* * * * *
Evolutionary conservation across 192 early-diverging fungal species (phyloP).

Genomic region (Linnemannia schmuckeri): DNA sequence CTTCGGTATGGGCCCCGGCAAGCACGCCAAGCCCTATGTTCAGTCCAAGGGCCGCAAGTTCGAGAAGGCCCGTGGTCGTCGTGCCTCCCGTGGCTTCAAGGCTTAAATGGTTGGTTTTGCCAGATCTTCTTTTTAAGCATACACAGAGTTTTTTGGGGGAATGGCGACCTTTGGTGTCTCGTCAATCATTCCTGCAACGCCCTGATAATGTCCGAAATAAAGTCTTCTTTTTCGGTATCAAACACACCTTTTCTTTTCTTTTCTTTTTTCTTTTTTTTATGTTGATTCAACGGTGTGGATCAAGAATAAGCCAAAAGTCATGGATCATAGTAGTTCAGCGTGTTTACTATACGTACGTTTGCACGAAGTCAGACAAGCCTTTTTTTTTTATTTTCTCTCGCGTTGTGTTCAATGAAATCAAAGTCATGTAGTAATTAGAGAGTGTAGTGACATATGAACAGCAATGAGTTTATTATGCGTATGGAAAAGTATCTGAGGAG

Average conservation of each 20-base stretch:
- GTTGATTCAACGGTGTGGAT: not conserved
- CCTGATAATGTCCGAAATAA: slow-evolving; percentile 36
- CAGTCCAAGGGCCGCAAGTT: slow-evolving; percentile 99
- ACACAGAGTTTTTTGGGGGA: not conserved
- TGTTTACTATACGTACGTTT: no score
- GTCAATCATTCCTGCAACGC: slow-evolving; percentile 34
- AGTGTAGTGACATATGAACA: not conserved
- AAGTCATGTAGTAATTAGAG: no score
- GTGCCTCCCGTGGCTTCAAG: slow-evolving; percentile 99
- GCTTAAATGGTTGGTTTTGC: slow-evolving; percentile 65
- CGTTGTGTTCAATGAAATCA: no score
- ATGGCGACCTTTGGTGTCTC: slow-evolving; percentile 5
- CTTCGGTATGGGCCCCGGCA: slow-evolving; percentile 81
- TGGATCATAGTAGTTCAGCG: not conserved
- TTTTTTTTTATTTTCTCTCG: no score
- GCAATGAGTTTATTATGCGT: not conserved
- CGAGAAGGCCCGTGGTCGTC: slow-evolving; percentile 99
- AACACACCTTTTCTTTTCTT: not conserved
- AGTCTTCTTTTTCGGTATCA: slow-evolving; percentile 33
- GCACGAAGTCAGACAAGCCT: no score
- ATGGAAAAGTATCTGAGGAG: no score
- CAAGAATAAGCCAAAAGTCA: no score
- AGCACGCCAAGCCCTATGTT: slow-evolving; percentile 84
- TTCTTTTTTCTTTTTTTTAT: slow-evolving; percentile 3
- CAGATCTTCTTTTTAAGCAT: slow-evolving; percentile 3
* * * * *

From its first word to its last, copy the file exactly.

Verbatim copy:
Evolutionary conservation across 192 early-diverging fungal species (phyloP).

Genomic region (Linnemannia schmuckeri): DNA sequence CTTCGGTATGGGCCCCGGCAAGCACGCCAAGCCCTATGTTCAGTCCAAGGGCCGCAAGTTCGAGAAGGCCCGTGGTCGTCGTGCCTCCCGTGGCTTCAAGGCTTAAATGGTTGGTTTTGCCAGATCTTCTTTTTAAGCATACACAGAGTTTTTTGGGGGAATGGCGACCTTTGGTGTCTCGTCAATCATTCCTGCAACGCCCTGATAATGTCCGAAATAAAGTCTTCTTTTTCGGTATCAAACACACCTTTTCTTTTCTTTTCTTTTTTCTTTTTTTTATGTTGATTCAACGGTGTGGATCAAGAATAAGCCAAAAGTCATGGATCATAGTAGTTCAGCGTGTTTACTATACGTACGTTTGCACGAAGTCAGACAAGCCTTTTTTTTTTATTTTCTCTCGCGTTGTGTTCAATGAAATCAAAGTCATGTAGTAATTAGAGAGTGTAGTGACATATGAACAGCAATGAGTTTATTATGCGTATGGAAAAGTATCTGAGGAG

Average conservation of each 20-base stretch:
- GTTGATTCAACGGTGTGGAT: not conserved
- CCTGATAATGTCCGAAATAA: slow-evolving; percentile 36
- CAGTCCAAGGGCCGCAAGTT: slow-evolving; percentile 99
- ACACAGAGTTTTTTGGGGGA: not conserved
- TGTTTACTATACGTACGTTT: no score
- GTCAATCATTCCTGCAACGC: slow-evolving; percentile 34
- AGTGTAGTGACATATGAACA: not conserved
- AAGTCATGTAGTAATTAGAG: no score
- GTGCCTCCCGTGGCTTCAAG: slow-evolving; percentile 99
- GCTTAAATGGTTGGTTTTGC: slow-evolving; percentile 65
- CGTTGTGTTCAATGAAATCA: no score
- ATGGCGACCTTTGGTGTCTC: slow-evolving; percentile 5
- CTTCGGTATGGGCCCCGGCA: slow-evolving; percentile 81
- TGGATCATAGTAGTTCAGCG: not conserved
- TTTTTTTTTATTTTCTCTCG: no score
- GCAATGAGTTTATTATGCGT: not conserved
- CGAGAAGGCCCGTGGTCGTC: slow-evolving; percentile 99
- AACACACCTTTTCTTTTCTT: not conserved
- AGTCTTCTTTTTCGGTATCA: slow-evolving; percentile 33
- GCACGAAGTCAGACAAGCCT: no score
- ATGGAAAAGTATCTGAGGAG: no score
- CAAGAATAAGCCAAAAGTCA: no score
- AGCACGCCAAGCCCTATGTT: slow-evolving; percentile 84
- TTCTTTTTTCTTTTTTTTAT: slow-evolving; percentile 3
- CAGATCTTCTTTTTAAGCAT: slow-evolving; percentile 3